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Would a population boom now taking us to 9 billion people destroy the world as we know it ?

There is around 7 billion people on the planet, is that too much? with the standard of life between countries in Africa and the west varying so much would the boom in population cause a larger variation in standard of living?
how long with this population do you think we could last?
what technology could save us from our huge population?
what rate would we consume resources and deplete the fresh water we have ?
how long would we have ?
should precautions be taken now before it's too late?
could we sustain that much life on our tiny planet?
what kind of quality of life could we ensure for that many people?

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    Apr 11 2012: I don't think that technology is the answer, although it certainly is a factor. I think that a change in mindset is the answer. As long as people feel they have the right, or the need, to breed out of control, the problem isn't going to go away. I see people having children when they know that they don't have the resources to raise them in a good home. You would think that religions would deal with the issue, but in fact, they seem to be on the wrong side of the debate.

    It seems that knowledge and education are working toward finding an answer. The highest breeding rates are in the poorest and least educated areas. War and genocide are prevalent in underdeveloped countries where education is lacking or controlled by militant groups. Until you deal with that issue, herd mentality will dominate many regions.
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    Apr 11 2012: Lewis, to answer your question...


    Is this really the question you want to ask?
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    Apr 10 2012: People are actually having fewer and fewer babies, but as infant mortality rates are so low the population is still growing. There are many things which make the birth rate go, feminism, being well-off...I don't think there is a single country in the world where people are having more babies than say 50 years ago. Right now, I can count among my friends and family many who have resigned themselves to never having a partner or not wanting one, never mind children.
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    Apr 9 2012: By 9 billion we will stop trying to protect the ocean sea life.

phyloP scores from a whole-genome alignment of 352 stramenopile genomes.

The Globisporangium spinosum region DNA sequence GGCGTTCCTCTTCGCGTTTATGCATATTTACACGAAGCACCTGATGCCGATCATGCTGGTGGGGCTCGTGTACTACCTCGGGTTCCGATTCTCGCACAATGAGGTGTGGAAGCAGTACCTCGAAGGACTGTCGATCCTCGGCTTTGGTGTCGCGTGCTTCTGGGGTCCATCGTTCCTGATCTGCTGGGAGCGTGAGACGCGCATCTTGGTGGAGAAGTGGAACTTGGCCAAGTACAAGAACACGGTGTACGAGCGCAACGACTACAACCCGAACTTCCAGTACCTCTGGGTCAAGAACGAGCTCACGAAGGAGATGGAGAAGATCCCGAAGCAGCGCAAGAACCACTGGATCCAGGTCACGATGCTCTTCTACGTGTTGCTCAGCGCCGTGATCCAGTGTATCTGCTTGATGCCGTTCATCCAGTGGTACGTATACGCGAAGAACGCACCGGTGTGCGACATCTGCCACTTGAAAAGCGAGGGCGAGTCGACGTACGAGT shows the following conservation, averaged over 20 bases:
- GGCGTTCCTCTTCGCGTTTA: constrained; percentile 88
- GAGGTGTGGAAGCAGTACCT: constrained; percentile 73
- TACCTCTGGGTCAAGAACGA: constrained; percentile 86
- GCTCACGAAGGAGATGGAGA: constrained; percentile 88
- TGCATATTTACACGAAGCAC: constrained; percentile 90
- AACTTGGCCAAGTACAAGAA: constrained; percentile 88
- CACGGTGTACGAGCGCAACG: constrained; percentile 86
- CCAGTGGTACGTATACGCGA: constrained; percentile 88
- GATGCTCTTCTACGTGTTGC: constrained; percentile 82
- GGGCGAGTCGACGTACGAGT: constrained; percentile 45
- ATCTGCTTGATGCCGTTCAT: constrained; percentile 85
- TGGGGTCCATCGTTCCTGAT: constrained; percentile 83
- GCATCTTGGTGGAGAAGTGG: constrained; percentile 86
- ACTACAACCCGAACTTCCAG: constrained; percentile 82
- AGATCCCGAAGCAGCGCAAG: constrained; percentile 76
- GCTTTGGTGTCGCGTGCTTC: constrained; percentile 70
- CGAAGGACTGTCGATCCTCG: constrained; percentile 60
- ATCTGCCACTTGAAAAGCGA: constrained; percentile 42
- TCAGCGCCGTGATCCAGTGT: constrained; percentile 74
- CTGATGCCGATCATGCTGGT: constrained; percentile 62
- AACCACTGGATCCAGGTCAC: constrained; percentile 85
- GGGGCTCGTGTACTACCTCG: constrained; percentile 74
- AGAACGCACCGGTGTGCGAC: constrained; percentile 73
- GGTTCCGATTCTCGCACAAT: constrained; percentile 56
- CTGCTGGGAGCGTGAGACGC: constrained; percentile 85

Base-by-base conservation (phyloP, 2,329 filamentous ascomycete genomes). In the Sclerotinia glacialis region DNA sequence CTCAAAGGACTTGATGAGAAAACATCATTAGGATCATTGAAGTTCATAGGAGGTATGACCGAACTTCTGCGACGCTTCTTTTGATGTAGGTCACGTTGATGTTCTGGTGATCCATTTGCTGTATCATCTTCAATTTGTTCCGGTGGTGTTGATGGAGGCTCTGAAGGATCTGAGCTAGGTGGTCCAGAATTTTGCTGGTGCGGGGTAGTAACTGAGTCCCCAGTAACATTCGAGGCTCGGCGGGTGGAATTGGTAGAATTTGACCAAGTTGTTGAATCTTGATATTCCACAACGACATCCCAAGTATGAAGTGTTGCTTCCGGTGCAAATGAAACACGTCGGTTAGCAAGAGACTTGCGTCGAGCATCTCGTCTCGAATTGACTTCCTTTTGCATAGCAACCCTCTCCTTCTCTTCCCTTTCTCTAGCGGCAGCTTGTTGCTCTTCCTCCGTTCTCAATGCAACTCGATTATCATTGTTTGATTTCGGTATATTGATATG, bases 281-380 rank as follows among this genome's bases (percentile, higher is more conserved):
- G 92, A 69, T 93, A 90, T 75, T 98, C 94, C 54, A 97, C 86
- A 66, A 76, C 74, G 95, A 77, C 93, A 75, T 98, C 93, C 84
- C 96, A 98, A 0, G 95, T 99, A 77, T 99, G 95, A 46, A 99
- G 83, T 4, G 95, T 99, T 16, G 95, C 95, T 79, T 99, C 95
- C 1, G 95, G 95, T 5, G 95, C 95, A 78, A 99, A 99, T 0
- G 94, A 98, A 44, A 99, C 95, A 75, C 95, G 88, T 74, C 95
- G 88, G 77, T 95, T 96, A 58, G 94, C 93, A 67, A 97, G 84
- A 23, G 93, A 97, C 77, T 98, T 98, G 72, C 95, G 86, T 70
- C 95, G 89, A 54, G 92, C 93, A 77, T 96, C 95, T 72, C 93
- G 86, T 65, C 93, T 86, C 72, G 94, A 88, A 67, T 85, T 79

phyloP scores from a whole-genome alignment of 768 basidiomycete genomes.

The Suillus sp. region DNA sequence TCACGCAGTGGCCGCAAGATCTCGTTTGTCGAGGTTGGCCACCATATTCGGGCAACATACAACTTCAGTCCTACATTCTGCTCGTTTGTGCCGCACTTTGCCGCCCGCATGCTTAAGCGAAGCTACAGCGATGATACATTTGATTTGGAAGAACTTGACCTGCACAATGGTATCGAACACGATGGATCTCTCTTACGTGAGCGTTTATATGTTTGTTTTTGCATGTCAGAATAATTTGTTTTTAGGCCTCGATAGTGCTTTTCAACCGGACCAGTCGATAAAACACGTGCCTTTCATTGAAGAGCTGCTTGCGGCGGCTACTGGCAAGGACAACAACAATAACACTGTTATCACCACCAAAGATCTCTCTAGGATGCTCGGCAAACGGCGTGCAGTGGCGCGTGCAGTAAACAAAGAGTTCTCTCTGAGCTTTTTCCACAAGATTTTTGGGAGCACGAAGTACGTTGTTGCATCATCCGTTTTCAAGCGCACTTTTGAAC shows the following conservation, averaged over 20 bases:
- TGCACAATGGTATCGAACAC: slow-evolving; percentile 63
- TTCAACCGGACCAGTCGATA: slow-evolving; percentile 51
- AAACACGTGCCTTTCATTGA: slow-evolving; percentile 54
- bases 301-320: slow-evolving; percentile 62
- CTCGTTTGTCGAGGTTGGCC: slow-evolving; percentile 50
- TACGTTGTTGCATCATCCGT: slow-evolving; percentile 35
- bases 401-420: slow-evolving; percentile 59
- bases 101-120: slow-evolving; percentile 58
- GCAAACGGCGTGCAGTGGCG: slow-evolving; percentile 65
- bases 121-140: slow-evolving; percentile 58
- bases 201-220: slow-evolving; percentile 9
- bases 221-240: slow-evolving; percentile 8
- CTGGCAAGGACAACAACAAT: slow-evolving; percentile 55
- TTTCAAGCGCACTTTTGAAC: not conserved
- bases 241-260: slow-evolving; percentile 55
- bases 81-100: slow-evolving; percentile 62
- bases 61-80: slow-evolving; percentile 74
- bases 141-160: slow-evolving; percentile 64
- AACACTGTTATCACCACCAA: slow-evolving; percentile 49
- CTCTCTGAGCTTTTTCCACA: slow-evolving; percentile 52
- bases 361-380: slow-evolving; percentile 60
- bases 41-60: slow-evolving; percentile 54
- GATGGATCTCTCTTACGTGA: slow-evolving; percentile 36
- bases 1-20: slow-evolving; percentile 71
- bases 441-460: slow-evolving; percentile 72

• Apr 10 2012: Would this be in attempt to remove sea creature rights so that we can to feed the larger population?
      how long do you think we could depleting that resource until we have to abolish the rights of land animals too?
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        Apr 10 2012: It would be too hard to stop people from getting in any old dinghy and trying to fish in and around protected zones.Last week a chinese fishing boat tried to ram a palau coastgaurd for illegal got deadly as a chinese fisherman was shot.

        In the last twenty years marine mammals that are usually left alone for the usual catches of fish have been showing up on restaurant menu's around the planet,as we over fish one species out we just carry on to the next,the trend in menu's isn't sufficient evidence but it proves that we have to keep an eye on things.

        On the menu
        Polar bears, spinner dolphin, narwhal, pygmy beaked whale, South Asian river dolphin, Chilean dolphin, long-finned pilot whale
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    Apr 9 2012: Hi Lewis.
    People have been starving since biblical times, & will continue to die. Not because of a lack of food, but because of man's inability to get his priorities right. We are selfish creatures. There is only one hope for the world, the man Jesus Christ.


    PS If we've been evolving for millions of years, how come we just got round to breeding in the last few thousand ?
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      Apr 9 2012: Hi Peter, happy Easter. I'll bite.

      I guess humans were 1-2 billion around 1900. The population has gone ballistic in the last 100 years.
      Medicine. Soap. Improved food productivity etc. Exponential up to 7 billion. A

      13,000 years ago there are estimates of about 1 million humans. Up to 15 million before the invention of agriculture. I guess hunter gatherer cultures like the native north americans or australian aborigines would support that sort of estimate.

      Compared to similar sized animalsm there are about 800 Gorillas left in the world.
      100-200,000 chimps
      There are estimates of about 660,000 plains zebras, a relatively populous species.

      My recall from uni is Homo sapiens have been around 200,000 years, the theory I was taught was we originated in africa and spread to the middle East say 100k ago. The Americas were populated.

      There is evidence of humans in East Russia about 30k ago. Don't quote me on this but I think humans moved in to the Amercias about 20k ago.

      There is evidence or Australian aboridgines 40-60k years ago.

      New Zealand may have been the last land mass to be populated by the polynesians in 600-800 years ago.

      So while we've been evolving over millions of years, modern humans have only been around a few hundred thousand years. We only spread out across the entire globe relatively recently. Hunter gatherer cultures don't support large populations. Agriculture was one of the early step change drivers.

      There are not billions of large mammals in a particular species, and probably were not even before humans impacted the environment.

      We've had ice ages and other issues to contend wit as well - disease, volcanic eruptions etc.

      The numbers seem consistent with what I expect from an evolutionary perspective.
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        Apr 9 2012: Hi Obey.
        Hope you didn't overdo the chocolate eggs :)
        Some things we know.
        1) Recorded history only goes back a few thousand years.
        2) The human population graph could easily zero out about the same time if we didn't doctor it to bump along the bottom.